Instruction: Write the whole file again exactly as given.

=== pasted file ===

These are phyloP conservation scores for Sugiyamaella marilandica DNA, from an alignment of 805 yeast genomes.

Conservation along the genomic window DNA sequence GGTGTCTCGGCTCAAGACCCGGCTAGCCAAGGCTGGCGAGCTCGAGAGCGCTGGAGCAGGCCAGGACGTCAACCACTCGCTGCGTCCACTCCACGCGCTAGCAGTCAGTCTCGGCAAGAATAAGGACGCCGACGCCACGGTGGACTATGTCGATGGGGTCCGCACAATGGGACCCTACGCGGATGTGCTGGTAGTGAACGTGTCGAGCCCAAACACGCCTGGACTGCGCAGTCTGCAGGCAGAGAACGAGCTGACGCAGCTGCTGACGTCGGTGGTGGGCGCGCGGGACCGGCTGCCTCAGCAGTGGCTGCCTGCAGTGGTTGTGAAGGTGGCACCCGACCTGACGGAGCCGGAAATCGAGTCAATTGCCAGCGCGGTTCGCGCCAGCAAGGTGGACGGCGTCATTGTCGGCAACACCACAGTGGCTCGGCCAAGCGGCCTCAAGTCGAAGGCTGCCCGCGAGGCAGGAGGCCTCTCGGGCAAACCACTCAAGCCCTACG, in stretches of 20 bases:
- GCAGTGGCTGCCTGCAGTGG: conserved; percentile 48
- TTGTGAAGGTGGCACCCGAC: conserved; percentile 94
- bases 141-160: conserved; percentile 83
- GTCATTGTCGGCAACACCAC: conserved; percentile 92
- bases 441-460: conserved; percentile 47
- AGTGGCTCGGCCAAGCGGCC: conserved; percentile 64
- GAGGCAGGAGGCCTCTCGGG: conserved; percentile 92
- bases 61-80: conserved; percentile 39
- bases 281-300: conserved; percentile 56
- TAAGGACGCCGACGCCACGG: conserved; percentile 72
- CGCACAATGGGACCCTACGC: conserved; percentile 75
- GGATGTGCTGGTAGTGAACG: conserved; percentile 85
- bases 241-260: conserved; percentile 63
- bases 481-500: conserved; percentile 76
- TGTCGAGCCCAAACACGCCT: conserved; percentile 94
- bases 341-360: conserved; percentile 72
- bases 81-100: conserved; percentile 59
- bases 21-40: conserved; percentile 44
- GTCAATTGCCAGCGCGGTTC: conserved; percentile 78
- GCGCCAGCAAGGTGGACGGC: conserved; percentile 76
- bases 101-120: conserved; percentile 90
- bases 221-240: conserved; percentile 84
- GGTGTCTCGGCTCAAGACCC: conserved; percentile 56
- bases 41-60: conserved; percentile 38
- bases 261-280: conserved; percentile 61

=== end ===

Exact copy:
These are phyloP conservation scores for Sugiyamaella marilandica DNA, from an alignment of 805 yeast genomes.

Conservation along the genomic window DNA sequence GGTGTCTCGGCTCAAGACCCGGCTAGCCAAGGCTGGCGAGCTCGAGAGCGCTGGAGCAGGCCAGGACGTCAACCACTCGCTGCGTCCACTCCACGCGCTAGCAGTCAGTCTCGGCAAGAATAAGGACGCCGACGCCACGGTGGACTATGTCGATGGGGTCCGCACAATGGGACCCTACGCGGATGTGCTGGTAGTGAACGTGTCGAGCCCAAACACGCCTGGACTGCGCAGTCTGCAGGCAGAGAACGAGCTGACGCAGCTGCTGACGTCGGTGGTGGGCGCGCGGGACCGGCTGCCTCAGCAGTGGCTGCCTGCAGTGGTTGTGAAGGTGGCACCCGACCTGACGGAGCCGGAAATCGAGTCAATTGCCAGCGCGGTTCGCGCCAGCAAGGTGGACGGCGTCATTGTCGGCAACACCACAGTGGCTCGGCCAAGCGGCCTCAAGTCGAAGGCTGCCCGCGAGGCAGGAGGCCTCTCGGGCAAACCACTCAAGCCCTACG, in stretches of 20 bases:
- GCAGTGGCTGCCTGCAGTGG: conserved; percentile 48
- TTGTGAAGGTGGCACCCGAC: conserved; percentile 94
- bases 141-160: conserved; percentile 83
- GTCATTGTCGGCAACACCAC: conserved; percentile 92
- bases 441-460: conserved; percentile 47
- AGTGGCTCGGCCAAGCGGCC: conserved; percentile 64
- GAGGCAGGAGGCCTCTCGGG: conserved; percentile 92
- bases 61-80: conserved; percentile 39
- bases 281-300: conserved; percentile 56
- TAAGGACGCCGACGCCACGG: conserved; percentile 72
- CGCACAATGGGACCCTACGC: conserved; percentile 75
- GGATGTGCTGGTAGTGAACG: conserved; percentile 85
- bases 241-260: conserved; percentile 63
- bases 481-500: conserved; percentile 76
- TGTCGAGCCCAAACACGCCT: conserved; percentile 94
- bases 341-360: conserved; percentile 72
- bases 81-100: conserved; percentile 59
- bases 21-40: conserved; percentile 44
- GTCAATTGCCAGCGCGGTTC: conserved; percentile 78
- GCGCCAGCAAGGTGGACGGC: conserved; percentile 76
- bases 101-120: conserved; percentile 90
- bases 221-240: conserved; percentile 84
- GGTGTCTCGGCTCAAGACCC: conserved; percentile 56
- bases 41-60: conserved; percentile 38
- bases 261-280: conserved; percentile 61